Headlines: May 10, 2010
by Meg Larkin
In government regulatory news, House Lawmakers have formed a panel to investigate a recent drug recall. Following the recall of over 40 types of children’s allergy and pain medicine by Johnson & Johnson last week, House Committee on Oversight and Government Reform has opened an investigation into the drugmaker. The House panel will investigate allegations that some ingredients in the medicines were contaminated, and that some of the medications contained higher than appropriate levels of the active ingredients.
In other government news, a fight has broken out over the regulations issued by the Obama Administration to implement the Mental Health Parity Law. The law is designed to ensure that health insurance companies provide equal coverage for mental and physical health conditions. Health insurers are upset about government limits on nonquantitative treatment limits. Under the regulations, insurers would face limits on their ability to pay lower rates for mental health providers, severely limit which providers patients could go to, or require pre-approval by the insurer for mental health care. While the insurers are concerned that the regulations limit their ability to effectively spread risks, patients’ groups largely support the government effort.
The American Cancer Society has criticized the recent report by the President’s Cancer Panel as overstating the environmental cancer risks in the United States. Contrary to the report’s assertion that the cancers caused by environmental factors were grossly underestimated, the cancer society believes that only 6% of cancers are caused by environmental factors. However, an epidemiologist with the cancer society has said that the cancer society “shared the panel’s concerns about people’s exposure to so many chemicals, the lack of information about chemicals, the vulnerability of children and the radiation risks from medical imaging tests. “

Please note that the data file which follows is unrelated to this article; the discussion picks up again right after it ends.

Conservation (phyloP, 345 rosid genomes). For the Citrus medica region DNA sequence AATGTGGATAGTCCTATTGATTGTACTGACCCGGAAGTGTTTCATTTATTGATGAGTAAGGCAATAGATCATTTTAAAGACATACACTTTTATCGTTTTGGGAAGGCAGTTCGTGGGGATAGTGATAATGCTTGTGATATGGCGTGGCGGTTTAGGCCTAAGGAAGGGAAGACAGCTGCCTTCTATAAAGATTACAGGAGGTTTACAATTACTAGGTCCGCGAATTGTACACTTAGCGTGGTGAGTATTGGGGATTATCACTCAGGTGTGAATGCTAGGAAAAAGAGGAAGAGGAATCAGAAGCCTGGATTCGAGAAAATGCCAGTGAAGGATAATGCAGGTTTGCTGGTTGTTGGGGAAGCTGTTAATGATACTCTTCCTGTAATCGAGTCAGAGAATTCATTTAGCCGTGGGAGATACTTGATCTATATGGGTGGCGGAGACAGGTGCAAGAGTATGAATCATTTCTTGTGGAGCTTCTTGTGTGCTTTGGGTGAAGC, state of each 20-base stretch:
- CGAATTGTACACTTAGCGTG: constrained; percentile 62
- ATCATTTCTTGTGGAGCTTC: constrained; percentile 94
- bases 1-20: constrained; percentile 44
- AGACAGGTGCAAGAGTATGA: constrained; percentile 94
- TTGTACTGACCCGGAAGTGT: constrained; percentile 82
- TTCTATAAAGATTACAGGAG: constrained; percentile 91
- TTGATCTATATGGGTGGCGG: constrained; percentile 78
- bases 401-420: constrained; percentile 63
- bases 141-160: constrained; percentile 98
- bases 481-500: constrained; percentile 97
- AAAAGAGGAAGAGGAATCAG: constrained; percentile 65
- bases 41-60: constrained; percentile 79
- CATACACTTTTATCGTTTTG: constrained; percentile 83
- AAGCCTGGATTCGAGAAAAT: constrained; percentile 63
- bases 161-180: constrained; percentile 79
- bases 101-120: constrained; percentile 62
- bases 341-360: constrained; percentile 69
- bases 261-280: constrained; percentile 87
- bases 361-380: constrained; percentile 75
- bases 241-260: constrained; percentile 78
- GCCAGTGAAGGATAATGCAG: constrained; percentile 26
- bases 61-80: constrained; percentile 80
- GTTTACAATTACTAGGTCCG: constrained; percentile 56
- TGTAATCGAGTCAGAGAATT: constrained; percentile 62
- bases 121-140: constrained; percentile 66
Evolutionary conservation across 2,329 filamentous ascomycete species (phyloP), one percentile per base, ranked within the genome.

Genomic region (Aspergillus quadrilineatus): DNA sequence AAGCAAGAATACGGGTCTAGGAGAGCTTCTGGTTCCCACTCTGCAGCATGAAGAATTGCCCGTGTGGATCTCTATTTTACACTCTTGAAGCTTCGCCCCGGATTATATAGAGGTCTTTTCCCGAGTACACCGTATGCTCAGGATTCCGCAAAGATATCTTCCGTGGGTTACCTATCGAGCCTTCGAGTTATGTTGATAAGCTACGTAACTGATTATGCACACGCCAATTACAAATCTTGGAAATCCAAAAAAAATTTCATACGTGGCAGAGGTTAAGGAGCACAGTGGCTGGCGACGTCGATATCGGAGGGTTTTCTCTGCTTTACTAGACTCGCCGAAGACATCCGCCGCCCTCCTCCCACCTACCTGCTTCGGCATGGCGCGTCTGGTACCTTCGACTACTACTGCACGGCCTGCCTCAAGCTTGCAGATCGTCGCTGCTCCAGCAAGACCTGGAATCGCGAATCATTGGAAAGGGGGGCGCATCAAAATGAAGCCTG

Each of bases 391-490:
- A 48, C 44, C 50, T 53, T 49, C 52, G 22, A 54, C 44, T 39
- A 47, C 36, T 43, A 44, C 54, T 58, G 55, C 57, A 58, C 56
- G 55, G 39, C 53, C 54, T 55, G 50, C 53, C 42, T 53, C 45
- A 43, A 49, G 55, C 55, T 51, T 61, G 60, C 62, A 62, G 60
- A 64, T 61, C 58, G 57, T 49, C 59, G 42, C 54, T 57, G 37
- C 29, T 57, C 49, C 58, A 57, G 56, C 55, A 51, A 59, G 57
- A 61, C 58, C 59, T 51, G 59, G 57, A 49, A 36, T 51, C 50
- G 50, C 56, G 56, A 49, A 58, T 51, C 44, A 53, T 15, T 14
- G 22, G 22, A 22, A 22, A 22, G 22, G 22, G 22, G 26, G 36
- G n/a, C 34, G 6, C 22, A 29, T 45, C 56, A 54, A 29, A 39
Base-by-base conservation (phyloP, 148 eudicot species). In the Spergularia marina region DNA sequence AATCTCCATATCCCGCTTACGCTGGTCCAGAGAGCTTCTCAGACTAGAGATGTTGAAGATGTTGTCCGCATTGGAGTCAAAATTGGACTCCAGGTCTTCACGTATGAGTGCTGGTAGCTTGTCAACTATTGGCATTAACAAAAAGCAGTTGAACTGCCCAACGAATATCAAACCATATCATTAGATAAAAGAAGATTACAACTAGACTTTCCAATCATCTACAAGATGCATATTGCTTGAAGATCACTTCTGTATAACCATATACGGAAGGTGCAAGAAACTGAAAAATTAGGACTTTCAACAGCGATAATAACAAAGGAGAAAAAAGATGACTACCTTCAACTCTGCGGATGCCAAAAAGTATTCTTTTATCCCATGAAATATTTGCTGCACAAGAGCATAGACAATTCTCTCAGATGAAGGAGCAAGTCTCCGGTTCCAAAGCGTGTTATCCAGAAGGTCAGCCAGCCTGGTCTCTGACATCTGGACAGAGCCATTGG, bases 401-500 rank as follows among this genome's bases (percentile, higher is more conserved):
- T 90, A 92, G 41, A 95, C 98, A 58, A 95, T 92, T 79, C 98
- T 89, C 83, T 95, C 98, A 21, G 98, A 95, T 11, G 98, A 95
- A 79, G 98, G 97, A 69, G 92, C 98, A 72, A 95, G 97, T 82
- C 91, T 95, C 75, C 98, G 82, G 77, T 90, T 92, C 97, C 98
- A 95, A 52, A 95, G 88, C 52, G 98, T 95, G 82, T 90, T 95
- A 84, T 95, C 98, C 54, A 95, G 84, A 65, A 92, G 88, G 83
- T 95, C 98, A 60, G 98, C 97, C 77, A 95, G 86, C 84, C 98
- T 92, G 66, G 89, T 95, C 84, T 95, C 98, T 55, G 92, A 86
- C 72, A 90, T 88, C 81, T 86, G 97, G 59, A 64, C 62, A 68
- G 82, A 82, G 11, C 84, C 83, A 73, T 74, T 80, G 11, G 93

In other cancer-related news, a recent study by the U.S. CDC has found that cancer costs have doubled in the past 20 years. The study also found that most of that increase wasn’t due to the high cost of treatment, but was instead due to the increasing number of cancer patients in the United States. Additionally, private insurers now cover a greater percentage of cancer costs, and cancer patients are paying for less of their treatment out of pocket. According to the Washington Post, “The study is being called the first to combine national cancer costs for all types of payers and see how they've changed over time.”
Finally, the Boston Globe has reported on the high cost of patients failing to take their medication as prescribed. Last month, in the New England Journal of Medicine, a Harvard Economist and Wendy Everett, president of the New England Healthcare Institute, pointed out the high cost of patients not taking their prescriptions. According to the Boston Globe, “the behavior spawns hospital stays costing $100 billion a year — stays that could have been averted. And 89,000 deaths from high blood pressure could be prevented annually if hypertension drug regimens were followed.” The next step may be figuring out ways to ensure that patients’ take their medications as directed.
Meg Larkin is a second year law student at Boston University. Please feel free to email her with any questions, comments, suggestions, or concerns.